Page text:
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1st results in on Gilead coronavirus drug; more study needed

  • GILEAD SCIENCES VIA AP
                                A vial of the investigational drug remdesivir is visually inspected at a Gilead manufacturing site in the United States.

    GILEAD SCIENCES VIA AP

    A vial of the investigational drug remdesivir is visually inspected at a Gilead manufacturing site in the United States.

More than half of a group of severely ill coronavirus patients improved after receiving an experimental antiviral drug, although there’s no way to know the odds of that happening without the drug because there was no comparison group, doctors reported today.

The results published by the New England Journal of Medicine are the first in COVID-19 patients for remdesivir. The Gilead Sciences drug has shown promise against other coronaviruses in the past and in lab tests against the one causing the current pandemic, which now has claimed more than 100,000 lives.

No drugs are approved now for treating the disease. At least five large studies are testing remdesivir, and the company also has given it to more than 1,700 patients on a case-by-case emergency basis.

Today’s results are on 53 of those patients, ages 23 to 82, hospitalized in the United States, Europe, Canada and Japan. Thirty-four of them were sick enough to require breathing machines.

All were given the drug through an IV for 10 days or as long as they tolerated it.

After 18 days on average, 36 patients, or 68%, needed less oxygen or breathing machine support. Eight others worsened.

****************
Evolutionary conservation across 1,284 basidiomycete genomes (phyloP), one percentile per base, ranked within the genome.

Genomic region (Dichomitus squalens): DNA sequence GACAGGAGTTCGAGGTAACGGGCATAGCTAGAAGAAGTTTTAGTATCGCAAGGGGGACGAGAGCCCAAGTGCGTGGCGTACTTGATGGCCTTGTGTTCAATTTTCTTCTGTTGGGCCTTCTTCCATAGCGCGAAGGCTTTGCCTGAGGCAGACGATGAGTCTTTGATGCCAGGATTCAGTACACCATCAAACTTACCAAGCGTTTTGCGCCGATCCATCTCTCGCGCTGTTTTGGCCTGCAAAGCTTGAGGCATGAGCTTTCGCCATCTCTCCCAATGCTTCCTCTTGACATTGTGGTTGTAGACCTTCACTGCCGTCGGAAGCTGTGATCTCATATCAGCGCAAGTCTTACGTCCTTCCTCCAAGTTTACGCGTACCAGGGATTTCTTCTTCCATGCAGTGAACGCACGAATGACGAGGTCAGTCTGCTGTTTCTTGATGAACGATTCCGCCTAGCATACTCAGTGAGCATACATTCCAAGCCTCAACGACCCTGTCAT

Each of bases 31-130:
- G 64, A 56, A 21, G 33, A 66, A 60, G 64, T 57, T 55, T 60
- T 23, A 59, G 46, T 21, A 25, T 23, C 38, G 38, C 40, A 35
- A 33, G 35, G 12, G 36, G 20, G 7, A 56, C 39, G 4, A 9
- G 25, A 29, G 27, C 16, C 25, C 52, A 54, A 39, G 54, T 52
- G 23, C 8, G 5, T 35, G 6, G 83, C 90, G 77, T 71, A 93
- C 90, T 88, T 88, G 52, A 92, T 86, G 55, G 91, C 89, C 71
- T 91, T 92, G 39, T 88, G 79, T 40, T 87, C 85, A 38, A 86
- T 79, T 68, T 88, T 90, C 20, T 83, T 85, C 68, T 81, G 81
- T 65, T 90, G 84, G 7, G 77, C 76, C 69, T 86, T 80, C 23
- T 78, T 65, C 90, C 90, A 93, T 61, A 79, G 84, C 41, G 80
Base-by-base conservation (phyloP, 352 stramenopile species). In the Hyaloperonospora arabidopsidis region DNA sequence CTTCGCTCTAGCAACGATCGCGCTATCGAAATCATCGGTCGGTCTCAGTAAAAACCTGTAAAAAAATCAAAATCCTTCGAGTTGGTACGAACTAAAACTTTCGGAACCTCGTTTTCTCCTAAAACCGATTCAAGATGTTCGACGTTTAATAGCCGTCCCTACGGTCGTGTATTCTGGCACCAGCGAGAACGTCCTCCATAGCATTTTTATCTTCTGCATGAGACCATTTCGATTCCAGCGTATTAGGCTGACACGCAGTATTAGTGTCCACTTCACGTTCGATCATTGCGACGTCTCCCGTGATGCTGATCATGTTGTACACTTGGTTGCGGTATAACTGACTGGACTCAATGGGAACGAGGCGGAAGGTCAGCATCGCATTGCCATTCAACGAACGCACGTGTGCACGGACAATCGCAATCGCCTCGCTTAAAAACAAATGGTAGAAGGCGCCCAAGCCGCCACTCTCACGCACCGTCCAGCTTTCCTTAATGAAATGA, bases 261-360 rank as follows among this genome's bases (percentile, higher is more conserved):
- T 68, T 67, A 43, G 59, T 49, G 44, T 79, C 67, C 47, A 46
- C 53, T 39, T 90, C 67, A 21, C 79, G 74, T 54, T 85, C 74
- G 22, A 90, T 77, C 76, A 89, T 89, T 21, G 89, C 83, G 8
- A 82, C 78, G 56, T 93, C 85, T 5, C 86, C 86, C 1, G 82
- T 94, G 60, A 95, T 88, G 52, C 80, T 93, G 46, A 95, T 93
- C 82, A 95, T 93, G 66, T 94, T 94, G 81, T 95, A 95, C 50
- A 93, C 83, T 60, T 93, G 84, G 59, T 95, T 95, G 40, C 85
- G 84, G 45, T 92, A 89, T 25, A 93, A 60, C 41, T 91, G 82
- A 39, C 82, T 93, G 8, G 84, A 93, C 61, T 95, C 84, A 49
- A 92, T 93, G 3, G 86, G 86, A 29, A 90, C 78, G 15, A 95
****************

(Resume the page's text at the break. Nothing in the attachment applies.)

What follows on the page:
Seven patients died, nearly all of them over age 70. That 13% mortality rate is lower than seen in some other reports, but no true comparisons can be made without a study rigorously testing the drug in similar groups of patients, the authors noted.

A dozen patients had serious problems but it’s not clear whether they were from the drug or their disease. Those included septic shock and trouble with kidneys and other organs. Four discontinued treatment because of health problems they developed.

“It looks encouraging,” said Dr. Elizabeth Hohmann, an infectious disease specialist at Massachusetts General Hospital who is helping lead one of the studies testing the drug. The problems that occurred were not unexpected given the disease, she said.

Dr. Derek Angus, critical care chief at the University of Pittsburgh Medical Center who wasn’t involved with the research, said the recovery rate is good but “there is no way of knowing from this series if remdesivir was helpful.”

Results from more rigorous studies are expected by the end of this month.

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